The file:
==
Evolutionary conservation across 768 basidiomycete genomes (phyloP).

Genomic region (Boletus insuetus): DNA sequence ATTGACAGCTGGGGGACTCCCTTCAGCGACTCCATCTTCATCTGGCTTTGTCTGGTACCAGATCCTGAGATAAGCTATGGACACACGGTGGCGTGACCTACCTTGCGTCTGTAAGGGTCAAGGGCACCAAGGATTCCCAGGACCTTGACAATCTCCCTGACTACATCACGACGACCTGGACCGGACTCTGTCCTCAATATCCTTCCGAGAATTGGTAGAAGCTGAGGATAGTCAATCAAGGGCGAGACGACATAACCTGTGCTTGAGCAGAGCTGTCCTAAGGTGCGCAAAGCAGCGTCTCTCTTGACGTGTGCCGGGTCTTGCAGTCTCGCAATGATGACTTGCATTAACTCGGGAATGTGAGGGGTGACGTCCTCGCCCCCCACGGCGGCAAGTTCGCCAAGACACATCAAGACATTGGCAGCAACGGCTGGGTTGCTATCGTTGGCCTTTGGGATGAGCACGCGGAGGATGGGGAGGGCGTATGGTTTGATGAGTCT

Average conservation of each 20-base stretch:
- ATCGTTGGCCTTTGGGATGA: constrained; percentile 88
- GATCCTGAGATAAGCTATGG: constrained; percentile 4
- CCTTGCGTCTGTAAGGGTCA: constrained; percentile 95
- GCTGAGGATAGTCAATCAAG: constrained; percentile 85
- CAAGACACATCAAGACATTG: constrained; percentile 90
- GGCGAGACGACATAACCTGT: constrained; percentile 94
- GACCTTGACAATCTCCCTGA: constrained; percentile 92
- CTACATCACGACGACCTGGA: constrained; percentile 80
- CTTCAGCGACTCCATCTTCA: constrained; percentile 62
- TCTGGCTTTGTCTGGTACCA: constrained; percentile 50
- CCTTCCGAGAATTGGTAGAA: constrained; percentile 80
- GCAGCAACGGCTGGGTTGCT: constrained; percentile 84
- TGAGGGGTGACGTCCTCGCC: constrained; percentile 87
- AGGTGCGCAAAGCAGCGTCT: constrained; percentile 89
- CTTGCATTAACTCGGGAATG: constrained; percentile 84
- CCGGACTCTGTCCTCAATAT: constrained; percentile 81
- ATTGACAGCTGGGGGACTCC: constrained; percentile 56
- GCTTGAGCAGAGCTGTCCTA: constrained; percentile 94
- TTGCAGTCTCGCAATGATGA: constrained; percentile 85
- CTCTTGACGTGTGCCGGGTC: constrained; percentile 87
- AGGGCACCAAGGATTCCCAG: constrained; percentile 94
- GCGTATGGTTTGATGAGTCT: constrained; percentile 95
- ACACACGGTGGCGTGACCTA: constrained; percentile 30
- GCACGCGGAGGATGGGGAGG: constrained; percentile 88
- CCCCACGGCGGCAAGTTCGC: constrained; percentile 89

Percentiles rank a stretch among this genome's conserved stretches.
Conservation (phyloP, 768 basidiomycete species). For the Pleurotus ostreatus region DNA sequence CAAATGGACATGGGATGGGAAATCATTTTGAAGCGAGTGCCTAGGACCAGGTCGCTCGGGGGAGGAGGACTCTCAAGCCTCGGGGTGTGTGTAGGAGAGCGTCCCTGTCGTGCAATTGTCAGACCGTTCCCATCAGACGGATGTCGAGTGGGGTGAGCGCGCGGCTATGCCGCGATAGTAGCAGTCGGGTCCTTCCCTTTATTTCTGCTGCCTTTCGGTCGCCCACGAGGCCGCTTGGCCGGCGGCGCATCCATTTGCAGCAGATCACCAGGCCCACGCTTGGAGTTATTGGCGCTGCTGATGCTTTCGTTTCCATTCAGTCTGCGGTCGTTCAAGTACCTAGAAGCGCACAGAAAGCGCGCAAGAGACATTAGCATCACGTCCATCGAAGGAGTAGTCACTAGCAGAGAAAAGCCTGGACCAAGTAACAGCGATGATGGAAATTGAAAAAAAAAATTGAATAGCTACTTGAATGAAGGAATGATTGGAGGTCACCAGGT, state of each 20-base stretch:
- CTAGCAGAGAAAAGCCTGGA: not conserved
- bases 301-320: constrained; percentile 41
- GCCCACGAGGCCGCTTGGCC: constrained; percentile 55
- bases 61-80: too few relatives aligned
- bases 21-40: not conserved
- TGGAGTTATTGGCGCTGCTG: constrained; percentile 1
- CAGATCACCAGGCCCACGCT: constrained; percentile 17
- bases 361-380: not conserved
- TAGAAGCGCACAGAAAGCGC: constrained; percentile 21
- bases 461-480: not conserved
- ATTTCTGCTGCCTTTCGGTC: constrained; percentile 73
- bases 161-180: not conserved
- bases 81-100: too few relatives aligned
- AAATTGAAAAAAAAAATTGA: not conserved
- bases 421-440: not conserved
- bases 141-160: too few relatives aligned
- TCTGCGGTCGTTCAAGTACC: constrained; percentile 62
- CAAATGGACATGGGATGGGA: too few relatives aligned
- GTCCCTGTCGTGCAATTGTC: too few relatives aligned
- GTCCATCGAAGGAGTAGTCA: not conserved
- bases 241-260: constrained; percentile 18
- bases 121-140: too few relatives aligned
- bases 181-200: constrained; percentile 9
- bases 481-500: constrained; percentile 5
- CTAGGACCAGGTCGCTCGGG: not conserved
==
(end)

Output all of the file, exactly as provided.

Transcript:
Evolutionary conservation across 768 basidiomycete genomes (phyloP).

Genomic region (Boletus insuetus): DNA sequence ATTGACAGCTGGGGGACTCCCTTCAGCGACTCCATCTTCATCTGGCTTTGTCTGGTACCAGATCCTGAGATAAGCTATGGACACACGGTGGCGTGACCTACCTTGCGTCTGTAAGGGTCAAGGGCACCAAGGATTCCCAGGACCTTGACAATCTCCCTGACTACATCACGACGACCTGGACCGGACTCTGTCCTCAATATCCTTCCGAGAATTGGTAGAAGCTGAGGATAGTCAATCAAGGGCGAGACGACATAACCTGTGCTTGAGCAGAGCTGTCCTAAGGTGCGCAAAGCAGCGTCTCTCTTGACGTGTGCCGGGTCTTGCAGTCTCGCAATGATGACTTGCATTAACTCGGGAATGTGAGGGGTGACGTCCTCGCCCCCCACGGCGGCAAGTTCGCCAAGACACATCAAGACATTGGCAGCAACGGCTGGGTTGCTATCGTTGGCCTTTGGGATGAGCACGCGGAGGATGGGGAGGGCGTATGGTTTGATGAGTCT

Average conservation of each 20-base stretch:
- ATCGTTGGCCTTTGGGATGA: constrained; percentile 88
- GATCCTGAGATAAGCTATGG: constrained; percentile 4
- CCTTGCGTCTGTAAGGGTCA: constrained; percentile 95
- GCTGAGGATAGTCAATCAAG: constrained; percentile 85
- CAAGACACATCAAGACATTG: constrained; percentile 90
- GGCGAGACGACATAACCTGT: constrained; percentile 94
- GACCTTGACAATCTCCCTGA: constrained; percentile 92
- CTACATCACGACGACCTGGA: constrained; percentile 80
- CTTCAGCGACTCCATCTTCA: constrained; percentile 62
- TCTGGCTTTGTCTGGTACCA: constrained; percentile 50
- CCTTCCGAGAATTGGTAGAA: constrained; percentile 80
- GCAGCAACGGCTGGGTTGCT: constrained; percentile 84
- TGAGGGGTGACGTCCTCGCC: constrained; percentile 87
- AGGTGCGCAAAGCAGCGTCT: constrained; percentile 89
- CTTGCATTAACTCGGGAATG: constrained; percentile 84
- CCGGACTCTGTCCTCAATAT: constrained; percentile 81
- ATTGACAGCTGGGGGACTCC: constrained; percentile 56
- GCTTGAGCAGAGCTGTCCTA: constrained; percentile 94
- TTGCAGTCTCGCAATGATGA: constrained; percentile 85
- CTCTTGACGTGTGCCGGGTC: constrained; percentile 87
- AGGGCACCAAGGATTCCCAG: constrained; percentile 94
- GCGTATGGTTTGATGAGTCT: constrained; percentile 95
- ACACACGGTGGCGTGACCTA: constrained; percentile 30
- GCACGCGGAGGATGGGGAGG: constrained; percentile 88
- CCCCACGGCGGCAAGTTCGC: constrained; percentile 89

Percentiles rank a stretch among this genome's conserved stretches.
Conservation (phyloP, 768 basidiomycete species). For the Pleurotus ostreatus region DNA sequence CAAATGGACATGGGATGGGAAATCATTTTGAAGCGAGTGCCTAGGACCAGGTCGCTCGGGGGAGGAGGACTCTCAAGCCTCGGGGTGTGTGTAGGAGAGCGTCCCTGTCGTGCAATTGTCAGACCGTTCCCATCAGACGGATGTCGAGTGGGGTGAGCGCGCGGCTATGCCGCGATAGTAGCAGTCGGGTCCTTCCCTTTATTTCTGCTGCCTTTCGGTCGCCCACGAGGCCGCTTGGCCGGCGGCGCATCCATTTGCAGCAGATCACCAGGCCCACGCTTGGAGTTATTGGCGCTGCTGATGCTTTCGTTTCCATTCAGTCTGCGGTCGTTCAAGTACCTAGAAGCGCACAGAAAGCGCGCAAGAGACATTAGCATCACGTCCATCGAAGGAGTAGTCACTAGCAGAGAAAAGCCTGGACCAAGTAACAGCGATGATGGAAATTGAAAAAAAAAATTGAATAGCTACTTGAATGAAGGAATGATTGGAGGTCACCAGGT, state of each 20-base stretch:
- CTAGCAGAGAAAAGCCTGGA: not conserved
- bases 301-320: constrained; percentile 41
- GCCCACGAGGCCGCTTGGCC: constrained; percentile 55
- bases 61-80: too few relatives aligned
- bases 21-40: not conserved
- TGGAGTTATTGGCGCTGCTG: constrained; percentile 1
- CAGATCACCAGGCCCACGCT: constrained; percentile 17
- bases 361-380: not conserved
- TAGAAGCGCACAGAAAGCGC: constrained; percentile 21
- bases 461-480: not conserved
- ATTTCTGCTGCCTTTCGGTC: constrained; percentile 73
- bases 161-180: not conserved
- bases 81-100: too few relatives aligned
- AAATTGAAAAAAAAAATTGA: not conserved
- bases 421-440: not conserved
- bases 141-160: too few relatives aligned
- TCTGCGGTCGTTCAAGTACC: constrained; percentile 62
- CAAATGGACATGGGATGGGA: too few relatives aligned
- GTCCCTGTCGTGCAATTGTC: too few relatives aligned
- GTCCATCGAAGGAGTAGTCA: not conserved
- bases 241-260: constrained; percentile 18
- bases 121-140: too few relatives aligned
- bases 181-200: constrained; percentile 9
- bases 481-500: constrained; percentile 5
- CTAGGACCAGGTCGCTCGGG: not conserved